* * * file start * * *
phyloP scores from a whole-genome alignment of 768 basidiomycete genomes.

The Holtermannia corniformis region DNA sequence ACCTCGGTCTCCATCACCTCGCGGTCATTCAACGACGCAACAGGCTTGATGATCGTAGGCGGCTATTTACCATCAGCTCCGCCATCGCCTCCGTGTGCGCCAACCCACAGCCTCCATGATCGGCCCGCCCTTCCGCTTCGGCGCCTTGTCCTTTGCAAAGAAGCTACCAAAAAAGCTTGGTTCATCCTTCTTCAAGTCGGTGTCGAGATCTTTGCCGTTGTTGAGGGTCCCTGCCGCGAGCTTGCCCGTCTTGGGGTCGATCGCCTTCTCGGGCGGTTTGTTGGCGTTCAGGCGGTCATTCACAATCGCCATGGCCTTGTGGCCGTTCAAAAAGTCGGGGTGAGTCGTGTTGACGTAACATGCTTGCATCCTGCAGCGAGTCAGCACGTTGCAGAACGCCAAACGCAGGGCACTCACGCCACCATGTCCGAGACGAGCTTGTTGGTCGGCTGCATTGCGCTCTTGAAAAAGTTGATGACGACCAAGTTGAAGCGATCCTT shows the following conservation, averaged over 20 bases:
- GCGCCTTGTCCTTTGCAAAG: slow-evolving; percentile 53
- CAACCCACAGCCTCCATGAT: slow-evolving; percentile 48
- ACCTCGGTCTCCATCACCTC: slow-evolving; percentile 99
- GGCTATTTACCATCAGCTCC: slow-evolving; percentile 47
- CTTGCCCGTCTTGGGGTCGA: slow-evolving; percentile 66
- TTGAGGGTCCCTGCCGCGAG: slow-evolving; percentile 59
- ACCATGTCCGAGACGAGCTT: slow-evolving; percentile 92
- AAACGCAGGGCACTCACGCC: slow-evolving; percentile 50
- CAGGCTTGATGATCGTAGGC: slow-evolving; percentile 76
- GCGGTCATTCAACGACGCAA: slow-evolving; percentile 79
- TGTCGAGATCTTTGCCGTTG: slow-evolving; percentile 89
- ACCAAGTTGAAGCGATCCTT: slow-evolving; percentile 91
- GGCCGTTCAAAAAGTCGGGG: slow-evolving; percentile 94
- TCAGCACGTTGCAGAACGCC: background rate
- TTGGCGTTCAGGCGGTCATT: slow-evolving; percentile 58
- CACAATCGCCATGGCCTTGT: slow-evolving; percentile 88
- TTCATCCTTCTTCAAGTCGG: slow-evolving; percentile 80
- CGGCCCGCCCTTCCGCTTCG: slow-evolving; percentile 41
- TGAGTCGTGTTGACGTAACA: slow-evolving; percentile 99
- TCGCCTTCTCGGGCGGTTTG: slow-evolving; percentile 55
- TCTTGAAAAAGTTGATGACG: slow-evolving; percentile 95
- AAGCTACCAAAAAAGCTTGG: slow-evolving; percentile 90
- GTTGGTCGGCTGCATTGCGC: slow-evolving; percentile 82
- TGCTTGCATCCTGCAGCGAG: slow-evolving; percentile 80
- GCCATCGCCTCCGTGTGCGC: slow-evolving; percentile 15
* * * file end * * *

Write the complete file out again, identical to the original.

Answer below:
phyloP scores from a whole-genome alignment of 768 basidiomycete genomes.

The Holtermannia corniformis region DNA sequence ACCTCGGTCTCCATCACCTCGCGGTCATTCAACGACGCAACAGGCTTGATGATCGTAGGCGGCTATTTACCATCAGCTCCGCCATCGCCTCCGTGTGCGCCAACCCACAGCCTCCATGATCGGCCCGCCCTTCCGCTTCGGCGCCTTGTCCTTTGCAAAGAAGCTACCAAAAAAGCTTGGTTCATCCTTCTTCAAGTCGGTGTCGAGATCTTTGCCGTTGTTGAGGGTCCCTGCCGCGAGCTTGCCCGTCTTGGGGTCGATCGCCTTCTCGGGCGGTTTGTTGGCGTTCAGGCGGTCATTCACAATCGCCATGGCCTTGTGGCCGTTCAAAAAGTCGGGGTGAGTCGTGTTGACGTAACATGCTTGCATCCTGCAGCGAGTCAGCACGTTGCAGAACGCCAAACGCAGGGCACTCACGCCACCATGTCCGAGACGAGCTTGTTGGTCGGCTGCATTGCGCTCTTGAAAAAGTTGATGACGACCAAGTTGAAGCGATCCTT shows the following conservation, averaged over 20 bases:
- GCGCCTTGTCCTTTGCAAAG: slow-evolving; percentile 53
- CAACCCACAGCCTCCATGAT: slow-evolving; percentile 48
- ACCTCGGTCTCCATCACCTC: slow-evolving; percentile 99
- GGCTATTTACCATCAGCTCC: slow-evolving; percentile 47
- CTTGCCCGTCTTGGGGTCGA: slow-evolving; percentile 66
- TTGAGGGTCCCTGCCGCGAG: slow-evolving; percentile 59
- ACCATGTCCGAGACGAGCTT: slow-evolving; percentile 92
- AAACGCAGGGCACTCACGCC: slow-evolving; percentile 50
- CAGGCTTGATGATCGTAGGC: slow-evolving; percentile 76
- GCGGTCATTCAACGACGCAA: slow-evolving; percentile 79
- TGTCGAGATCTTTGCCGTTG: slow-evolving; percentile 89
- ACCAAGTTGAAGCGATCCTT: slow-evolving; percentile 91
- GGCCGTTCAAAAAGTCGGGG: slow-evolving; percentile 94
- TCAGCACGTTGCAGAACGCC: background rate
- TTGGCGTTCAGGCGGTCATT: slow-evolving; percentile 58
- CACAATCGCCATGGCCTTGT: slow-evolving; percentile 88
- TTCATCCTTCTTCAAGTCGG: slow-evolving; percentile 80
- CGGCCCGCCCTTCCGCTTCG: slow-evolving; percentile 41
- TGAGTCGTGTTGACGTAACA: slow-evolving; percentile 99
- TCGCCTTCTCGGGCGGTTTG: slow-evolving; percentile 55
- TCTTGAAAAAGTTGATGACG: slow-evolving; percentile 95
- AAGCTACCAAAAAAGCTTGG: slow-evolving; percentile 90
- GTTGGTCGGCTGCATTGCGC: slow-evolving; percentile 82
- TGCTTGCATCCTGCAGCGAG: slow-evolving; percentile 80
- GCCATCGCCTCCGTGTGCGC: slow-evolving; percentile 15